It was an exciting prospect: I was going to take part in the teaching project run by the EU Historical Archives in Florence. My contribution would be to participate in not one but two panel discussions with students and school pupils focusing on my practical experience of life as a Member of the European Parliament and on specially chosen topical issues, such as Brexit, migration, the re-emergence of nationalist movement in (almost) all parts of Europe and the future of European integration. And all that on the eve of the Italian elections. I was determined to do my best to make it clear that, against the background of the ever more pressing challenges of a globalised world, there is no alternative to a strong, united Europe which acts as a force for peace. Unfortunately, Mother Nature had other ideas. During the night of 1 March a thick blanket of snow fell on Florence, bringing public life to a halt. All schools and universities were closed, and only a very few buses and trains were running. Both my panel discussions fell victim to the weather as well.
Happily, though, I was still able to visit the Historical Archives and see at first hand just how committed the staff there are to their work. I must admit that previously I had not given that work much thought. It was all the more impressive, therefore, to be able to browse through old documents, to come ‘face to face’ with people who were present when European history was made and to read their accounts of those events. Some of what they wrote about has been forgotten; much of it, today, is taken for granted. Keeping documents and assessing them in the light of their historical significance is a vital task of immeasurable value both for us and for future generations. Those documents bear witness to motivations, emotions and hopes; they embody memories of people who argued and suffered to shape a Europe with a future based on peace and mutual respect. I would urge researchers, journalists and historians to visit. My stay in Florence also offered me an ideal opportunity to share my memories and experiences of life as an MEP, as my contribution to the ‘Oral History’ project.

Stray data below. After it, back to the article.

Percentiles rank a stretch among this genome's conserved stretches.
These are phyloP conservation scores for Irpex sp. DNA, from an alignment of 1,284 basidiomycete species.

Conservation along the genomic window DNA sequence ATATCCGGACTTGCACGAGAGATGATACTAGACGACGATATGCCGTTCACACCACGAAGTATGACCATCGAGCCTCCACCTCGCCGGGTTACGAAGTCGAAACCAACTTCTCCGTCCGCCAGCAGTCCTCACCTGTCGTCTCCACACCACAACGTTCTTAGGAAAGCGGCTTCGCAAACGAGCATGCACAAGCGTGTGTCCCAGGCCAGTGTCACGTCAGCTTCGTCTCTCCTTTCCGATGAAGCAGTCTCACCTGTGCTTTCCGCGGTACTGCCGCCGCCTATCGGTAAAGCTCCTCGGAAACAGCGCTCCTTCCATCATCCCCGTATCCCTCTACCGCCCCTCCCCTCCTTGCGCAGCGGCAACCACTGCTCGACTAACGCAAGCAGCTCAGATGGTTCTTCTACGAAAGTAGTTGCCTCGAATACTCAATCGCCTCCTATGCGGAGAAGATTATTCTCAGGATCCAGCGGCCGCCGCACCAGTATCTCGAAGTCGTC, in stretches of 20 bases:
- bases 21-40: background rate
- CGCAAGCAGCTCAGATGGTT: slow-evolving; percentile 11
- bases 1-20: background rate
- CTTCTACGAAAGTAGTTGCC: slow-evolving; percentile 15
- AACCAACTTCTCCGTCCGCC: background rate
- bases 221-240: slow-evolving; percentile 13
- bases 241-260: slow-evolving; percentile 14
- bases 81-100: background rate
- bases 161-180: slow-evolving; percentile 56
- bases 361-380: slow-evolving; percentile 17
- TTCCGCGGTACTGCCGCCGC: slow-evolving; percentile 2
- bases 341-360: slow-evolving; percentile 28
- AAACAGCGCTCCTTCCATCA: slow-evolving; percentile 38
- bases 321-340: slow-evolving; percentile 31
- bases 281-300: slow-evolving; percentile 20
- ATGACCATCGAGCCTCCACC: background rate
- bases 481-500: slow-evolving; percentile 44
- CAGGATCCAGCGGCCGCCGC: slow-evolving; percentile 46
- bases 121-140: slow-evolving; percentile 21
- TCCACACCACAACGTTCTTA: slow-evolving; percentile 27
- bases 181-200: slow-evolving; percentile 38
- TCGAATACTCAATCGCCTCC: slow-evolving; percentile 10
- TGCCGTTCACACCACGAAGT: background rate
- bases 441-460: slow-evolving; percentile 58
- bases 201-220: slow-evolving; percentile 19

Working under the auspices of the European University Institute (EUI) and in cooperation with the Historical Archives and the De Gasperi Research Centre, a small group of former EP officials, coordinated by Alfredo De Feo, wants to put together a collection of representative first-hand accounts which show how the history of the European Parliament can be portrayed in a more personal, more vivid and more comprehensive way. More than 100 former Members have already agreed to take part. If at all possible, the results are to be published in book form before the European elections in 2019, exactly 40 years after the first direct elections to the European Parliament. I hope that the remaining hurdles can be overcome and that many former Members will share their memories, in the service of the project.
I am sure that the detailed appraisal of the successes achieved, and the shortcomings brought to light, which this project may trigger can make a significant contribution to the work of the EP. Strengthening the EP and making it more democratic is a long-held wish of the European family of peoples. Even though in Florence I was denied the opportunity to hold a free and frank discussion with young people about the present and future of our shared European project, I can say this: we have every reason to work together to continue what our forefathers started more than 70 years ago, in keeping with the saying that only those who understand their past can face the present and the future with open hearts.